This section is from the book "The Potato: A Compilation of Information from Every Available Source", by Eugene H. Grubb, W. S. Guilford. Also available from Amazon: The Potato: A Compilation Of Information From Every Available Source.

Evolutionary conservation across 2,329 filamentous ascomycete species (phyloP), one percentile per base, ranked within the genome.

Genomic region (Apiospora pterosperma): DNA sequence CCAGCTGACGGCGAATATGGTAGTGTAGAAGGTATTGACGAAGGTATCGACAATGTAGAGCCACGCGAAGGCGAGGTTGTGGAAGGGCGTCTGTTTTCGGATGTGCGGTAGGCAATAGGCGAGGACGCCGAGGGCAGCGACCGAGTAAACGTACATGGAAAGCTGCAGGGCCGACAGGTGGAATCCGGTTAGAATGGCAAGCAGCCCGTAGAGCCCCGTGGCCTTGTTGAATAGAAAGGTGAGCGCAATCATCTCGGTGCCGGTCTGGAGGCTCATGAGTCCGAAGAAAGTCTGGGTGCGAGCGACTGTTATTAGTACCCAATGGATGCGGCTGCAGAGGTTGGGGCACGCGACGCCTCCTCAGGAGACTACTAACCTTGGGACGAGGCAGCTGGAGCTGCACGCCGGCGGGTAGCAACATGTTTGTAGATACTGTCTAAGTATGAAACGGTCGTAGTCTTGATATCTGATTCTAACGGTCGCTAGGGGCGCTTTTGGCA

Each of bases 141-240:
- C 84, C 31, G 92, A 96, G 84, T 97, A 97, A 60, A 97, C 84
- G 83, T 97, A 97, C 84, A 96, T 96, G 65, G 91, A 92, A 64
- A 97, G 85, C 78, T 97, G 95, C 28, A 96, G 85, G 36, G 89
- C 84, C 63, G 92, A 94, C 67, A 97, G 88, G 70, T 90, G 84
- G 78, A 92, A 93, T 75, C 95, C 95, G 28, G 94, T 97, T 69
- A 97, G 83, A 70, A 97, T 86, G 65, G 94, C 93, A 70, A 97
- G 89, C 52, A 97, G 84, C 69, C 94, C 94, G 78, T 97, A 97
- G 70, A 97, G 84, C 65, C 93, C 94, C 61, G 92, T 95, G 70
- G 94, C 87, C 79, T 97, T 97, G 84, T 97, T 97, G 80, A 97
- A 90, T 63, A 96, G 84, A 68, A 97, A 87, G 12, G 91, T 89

In a very fine book on Nevada, published by the Homeseekers' Bureau of the Sunset Magazine, San Francisco, Cal., in an article by C. A. Norcross, Commissioner of Agriculture of Nevada, it is stated that the potato is the principal export of the state. The Nevada potato has taken the first award at several fairs, international expositions, and produce shows. It grows evenly, when properly cultivated, of uniform size, clear and healthy skin, firm texture, free from disease, is not watery, and when cooked is dry, mealy, and white as a snowdrift. It is no mean agricultural art to get the best results in potato growing. It requires experience and intelligence to know when and how to plant the crop, how deep the irrigation furrows should be and the precise quantity of water required. But where the art is mastered, the profits from potato growing one year with another are very great. The average yield is about six tons to the acre, or 200 bushels, under any reasonably skilful handling, but the leading potato growers of the state grow from eight to fifteen tons per acre. The average selling price is about $20 per ton, or 60 cents per bushel. A net profit of $200 per acre on the crop is not unusual in seasons of good prices.